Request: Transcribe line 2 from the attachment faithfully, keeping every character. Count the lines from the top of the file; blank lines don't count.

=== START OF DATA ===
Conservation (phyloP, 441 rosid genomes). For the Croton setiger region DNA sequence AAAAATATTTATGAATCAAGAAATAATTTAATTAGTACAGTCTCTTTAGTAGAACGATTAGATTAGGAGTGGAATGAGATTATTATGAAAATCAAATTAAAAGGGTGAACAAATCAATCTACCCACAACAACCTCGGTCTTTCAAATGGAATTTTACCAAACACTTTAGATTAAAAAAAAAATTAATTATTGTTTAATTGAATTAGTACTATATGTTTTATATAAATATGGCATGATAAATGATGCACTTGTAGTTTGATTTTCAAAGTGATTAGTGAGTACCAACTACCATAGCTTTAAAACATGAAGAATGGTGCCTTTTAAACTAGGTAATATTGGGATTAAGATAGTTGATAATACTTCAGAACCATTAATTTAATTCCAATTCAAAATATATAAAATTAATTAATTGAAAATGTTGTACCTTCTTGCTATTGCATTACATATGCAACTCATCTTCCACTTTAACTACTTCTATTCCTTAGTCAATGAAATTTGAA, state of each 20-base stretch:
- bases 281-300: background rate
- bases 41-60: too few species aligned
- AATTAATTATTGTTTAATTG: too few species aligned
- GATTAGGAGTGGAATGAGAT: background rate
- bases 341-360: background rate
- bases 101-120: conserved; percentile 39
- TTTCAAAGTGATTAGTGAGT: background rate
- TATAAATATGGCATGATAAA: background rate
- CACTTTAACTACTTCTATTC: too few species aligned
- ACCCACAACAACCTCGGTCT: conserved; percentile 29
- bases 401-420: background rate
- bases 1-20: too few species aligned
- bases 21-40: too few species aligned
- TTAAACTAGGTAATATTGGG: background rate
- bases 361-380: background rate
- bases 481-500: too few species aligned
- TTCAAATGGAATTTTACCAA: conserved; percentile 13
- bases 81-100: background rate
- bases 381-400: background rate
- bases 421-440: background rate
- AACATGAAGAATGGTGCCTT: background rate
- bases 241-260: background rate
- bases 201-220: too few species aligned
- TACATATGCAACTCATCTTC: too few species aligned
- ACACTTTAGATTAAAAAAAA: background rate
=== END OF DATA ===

- bases 281-300: background rate